3. The fuel measuring system of claim 1 wherein said means for removing air bubbles from the fuel which is being returned comprises a tank having cooling fins projecting from both its inner and outer surfaces to lower the temperature of fuel therein.
4. The fuel measuring system of claim 1 wherein said means for removing air bubbles from the fuel which is being returned comprises a tank having a fuel inlet directed laterally toward the inner side surface of the tank for impingement of the fuel with such surface to remove the bubbles.
5. The fuel measuring system of claim 1 wherein said means removing the bubbles comprises a. a tank,
b. a valve housing at the lower end of said tank having an inlet opening directed laterally into one side thereof,
c. and fuel inlet means in said tank for receiving fuel from which bubbles are to be removed,
d. said fuel inlet means being disposed around the tank from the said inlet opening to prevent existence of bubbles in the area of said inlet opening.
6. The fuel measuring system of claim 1 wherein said means for removing air bubbles from the fuel which is being returned comprises a tank having means at the bottom portion thereof for collecting water.
7. The fuel measuring system of claim 1 including valve means associated with said flow measuring means arranged to direct fuel flow through said flow measuring means in normal operation of the engine.
8. The fuel measuring system of claim 7 including a. bypass means in said valve means arranged to direct fluid around said flow measuring means for non-metered flow,
b. said valve means having a pair of positions the first of which comprises a normal position directing flow of fuel through said measuring means the second of which directs flow through said bypass means.
9. The fuel measuring system of claim 8 including means arranged to move said valve means to its second position for directing fuel through said bypass means.
10. The fuel measuring system of claim 8 including a hand operated member engageable with said valve means and arranged to move said valve means to its second position for directing fuel through said bypass means.
11. The fuel measuring system of claim 8 including a. a diaphragm on said valve means operable upon change of pressure to move said valve means to its second position,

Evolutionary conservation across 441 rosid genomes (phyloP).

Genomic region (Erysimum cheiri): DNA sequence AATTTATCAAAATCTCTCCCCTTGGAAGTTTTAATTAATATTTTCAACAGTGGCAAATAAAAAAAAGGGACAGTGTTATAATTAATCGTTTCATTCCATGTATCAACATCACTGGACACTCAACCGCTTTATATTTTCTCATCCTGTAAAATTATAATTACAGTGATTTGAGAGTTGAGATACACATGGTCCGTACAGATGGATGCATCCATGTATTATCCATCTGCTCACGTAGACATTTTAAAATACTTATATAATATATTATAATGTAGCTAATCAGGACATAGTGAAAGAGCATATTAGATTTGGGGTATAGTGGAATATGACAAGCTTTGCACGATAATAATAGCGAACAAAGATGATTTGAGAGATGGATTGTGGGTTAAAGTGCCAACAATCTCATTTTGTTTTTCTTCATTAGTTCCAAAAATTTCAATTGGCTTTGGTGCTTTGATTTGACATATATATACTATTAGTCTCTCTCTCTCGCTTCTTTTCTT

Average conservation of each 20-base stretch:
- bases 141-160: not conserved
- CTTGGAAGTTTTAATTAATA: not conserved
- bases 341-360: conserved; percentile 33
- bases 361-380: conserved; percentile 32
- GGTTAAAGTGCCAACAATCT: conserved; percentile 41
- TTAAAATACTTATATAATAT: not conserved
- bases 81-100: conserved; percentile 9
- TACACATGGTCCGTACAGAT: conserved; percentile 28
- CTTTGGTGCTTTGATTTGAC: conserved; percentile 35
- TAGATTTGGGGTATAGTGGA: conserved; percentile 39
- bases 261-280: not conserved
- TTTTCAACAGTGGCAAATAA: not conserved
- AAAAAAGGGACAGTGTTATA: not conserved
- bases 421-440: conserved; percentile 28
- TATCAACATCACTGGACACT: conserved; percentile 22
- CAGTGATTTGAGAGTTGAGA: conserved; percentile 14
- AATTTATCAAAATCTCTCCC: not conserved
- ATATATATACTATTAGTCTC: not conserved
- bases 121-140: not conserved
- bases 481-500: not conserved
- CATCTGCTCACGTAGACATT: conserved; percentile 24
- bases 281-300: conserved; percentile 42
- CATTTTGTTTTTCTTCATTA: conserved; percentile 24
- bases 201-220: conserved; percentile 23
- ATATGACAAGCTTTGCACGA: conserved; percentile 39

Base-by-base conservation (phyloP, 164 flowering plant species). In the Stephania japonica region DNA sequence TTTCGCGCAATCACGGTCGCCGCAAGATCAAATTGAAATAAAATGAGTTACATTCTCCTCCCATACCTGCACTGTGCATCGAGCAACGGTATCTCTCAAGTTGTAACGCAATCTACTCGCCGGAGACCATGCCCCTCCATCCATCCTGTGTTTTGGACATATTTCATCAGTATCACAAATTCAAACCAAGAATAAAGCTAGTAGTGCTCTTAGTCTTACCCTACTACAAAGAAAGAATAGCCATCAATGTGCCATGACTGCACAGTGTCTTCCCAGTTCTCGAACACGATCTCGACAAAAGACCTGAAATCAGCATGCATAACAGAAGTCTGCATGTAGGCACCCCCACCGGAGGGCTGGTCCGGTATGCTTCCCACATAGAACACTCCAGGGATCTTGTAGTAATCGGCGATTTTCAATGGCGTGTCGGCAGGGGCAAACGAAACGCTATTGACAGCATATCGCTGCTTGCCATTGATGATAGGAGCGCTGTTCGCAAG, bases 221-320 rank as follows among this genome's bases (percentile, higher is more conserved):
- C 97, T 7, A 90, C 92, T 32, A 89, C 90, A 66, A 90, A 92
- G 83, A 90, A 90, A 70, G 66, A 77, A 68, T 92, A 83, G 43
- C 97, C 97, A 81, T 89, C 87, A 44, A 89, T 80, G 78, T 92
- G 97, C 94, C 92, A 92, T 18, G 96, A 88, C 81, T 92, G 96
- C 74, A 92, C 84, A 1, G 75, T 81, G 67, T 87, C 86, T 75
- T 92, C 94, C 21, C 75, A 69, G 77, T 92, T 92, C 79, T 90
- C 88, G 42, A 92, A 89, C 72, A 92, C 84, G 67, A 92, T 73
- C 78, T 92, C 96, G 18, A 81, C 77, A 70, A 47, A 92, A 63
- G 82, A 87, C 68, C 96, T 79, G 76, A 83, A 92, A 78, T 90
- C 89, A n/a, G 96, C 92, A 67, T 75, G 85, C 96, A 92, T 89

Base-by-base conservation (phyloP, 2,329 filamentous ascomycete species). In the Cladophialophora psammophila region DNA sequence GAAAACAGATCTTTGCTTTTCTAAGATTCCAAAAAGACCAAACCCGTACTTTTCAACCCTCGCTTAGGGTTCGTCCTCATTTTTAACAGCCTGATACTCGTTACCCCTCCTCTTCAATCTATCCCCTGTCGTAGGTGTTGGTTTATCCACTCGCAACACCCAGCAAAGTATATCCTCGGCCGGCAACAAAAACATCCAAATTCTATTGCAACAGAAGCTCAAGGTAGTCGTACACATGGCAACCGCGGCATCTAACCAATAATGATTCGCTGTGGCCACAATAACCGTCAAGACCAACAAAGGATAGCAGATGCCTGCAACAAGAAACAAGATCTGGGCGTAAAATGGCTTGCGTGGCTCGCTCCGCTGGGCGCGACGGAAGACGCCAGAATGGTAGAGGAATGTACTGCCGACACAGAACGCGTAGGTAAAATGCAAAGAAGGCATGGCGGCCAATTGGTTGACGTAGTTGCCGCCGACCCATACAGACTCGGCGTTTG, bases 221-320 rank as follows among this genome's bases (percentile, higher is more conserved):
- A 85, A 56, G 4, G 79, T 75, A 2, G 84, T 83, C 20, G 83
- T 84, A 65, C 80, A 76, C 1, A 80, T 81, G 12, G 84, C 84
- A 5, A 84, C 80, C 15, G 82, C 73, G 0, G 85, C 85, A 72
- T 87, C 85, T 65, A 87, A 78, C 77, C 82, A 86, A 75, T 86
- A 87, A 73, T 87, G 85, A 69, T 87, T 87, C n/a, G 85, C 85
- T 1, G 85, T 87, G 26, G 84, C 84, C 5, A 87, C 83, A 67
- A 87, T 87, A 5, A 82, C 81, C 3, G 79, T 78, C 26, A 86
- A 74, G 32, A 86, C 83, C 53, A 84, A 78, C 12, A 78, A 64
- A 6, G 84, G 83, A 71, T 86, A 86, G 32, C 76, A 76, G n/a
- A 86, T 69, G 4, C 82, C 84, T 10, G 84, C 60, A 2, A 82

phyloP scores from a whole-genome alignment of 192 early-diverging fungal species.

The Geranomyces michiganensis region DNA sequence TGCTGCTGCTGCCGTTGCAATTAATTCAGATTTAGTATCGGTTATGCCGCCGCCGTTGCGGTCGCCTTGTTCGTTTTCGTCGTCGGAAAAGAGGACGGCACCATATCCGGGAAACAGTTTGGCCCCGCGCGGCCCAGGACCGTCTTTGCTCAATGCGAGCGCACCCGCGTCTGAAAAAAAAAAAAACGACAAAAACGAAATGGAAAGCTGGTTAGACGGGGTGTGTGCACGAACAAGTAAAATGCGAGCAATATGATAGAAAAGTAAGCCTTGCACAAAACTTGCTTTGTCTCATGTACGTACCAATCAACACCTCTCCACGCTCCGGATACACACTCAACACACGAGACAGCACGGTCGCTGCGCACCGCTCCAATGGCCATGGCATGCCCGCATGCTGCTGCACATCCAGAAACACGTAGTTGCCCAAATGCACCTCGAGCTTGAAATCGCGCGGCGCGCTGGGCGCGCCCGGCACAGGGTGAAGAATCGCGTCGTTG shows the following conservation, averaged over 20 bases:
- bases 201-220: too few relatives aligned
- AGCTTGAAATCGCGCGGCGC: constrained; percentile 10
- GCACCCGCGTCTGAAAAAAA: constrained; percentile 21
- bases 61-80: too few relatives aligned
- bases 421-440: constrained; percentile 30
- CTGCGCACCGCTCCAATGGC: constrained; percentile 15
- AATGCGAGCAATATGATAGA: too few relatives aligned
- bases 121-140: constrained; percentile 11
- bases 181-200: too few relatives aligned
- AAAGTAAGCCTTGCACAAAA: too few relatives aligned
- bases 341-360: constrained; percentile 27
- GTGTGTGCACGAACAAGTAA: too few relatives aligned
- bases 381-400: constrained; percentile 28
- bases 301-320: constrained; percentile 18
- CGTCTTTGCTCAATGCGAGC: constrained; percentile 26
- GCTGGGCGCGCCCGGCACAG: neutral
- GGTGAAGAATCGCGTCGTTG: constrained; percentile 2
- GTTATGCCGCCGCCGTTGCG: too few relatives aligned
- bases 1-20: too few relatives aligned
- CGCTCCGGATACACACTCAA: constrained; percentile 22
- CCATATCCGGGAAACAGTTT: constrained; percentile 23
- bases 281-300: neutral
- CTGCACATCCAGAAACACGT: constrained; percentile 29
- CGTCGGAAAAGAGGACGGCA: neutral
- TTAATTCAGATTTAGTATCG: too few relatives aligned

b. and means in said valve means arranged for connection to an outside source of pressure for operating said diaphragm.
12. The fuel measuring system of claim 8 wherein a. said valve means comprises a housing;
b. cap means on said housing,
c. and control means in said cap means arranged operably to cause said valve means to be moved to its second position.
13. The fuel measuring system of claim 8 wherein a. said valve means comprises a housing,
b. cap means on said housing,
c. and control means in said cap means arranged operably to cause said valve means to be moved to its second position,
(I. said cap means being removably mounted on said housing whereby cap means having different means of control may be substituted one for another.
14. The fuel measuring system of claim 1 wherein said means for removing bubbles comprises a. a tank,
b. inlet means for the fuel return line connected to the upper end of said tank,
c. baffle means in said tank disposed below said inlet means whereby returned fuel falls on said baffle means to remove air bubbles,
. means defining an outlet opening in said tank, adjacent the lower end of the latter,
a valve housing in said tank having an outlet passageway including a tapered portion forming a seat,
f. a tapered valve supported movably under said seat and arranged for engagement with the latter upon upward movement thereof,
g. and float means arranged to operate said valve such that as said float means lowers with the liquid level in said tank, said valve closes against said seat whereby to control the liquid level in said tank.
15. The fuel measuring system of claim 14 comprising interconnecting means between said float including a. a level,
b. means pivotally connecting said lever intermediate its ends to said valve housing,
c. link means on said float connected to one end of said lever,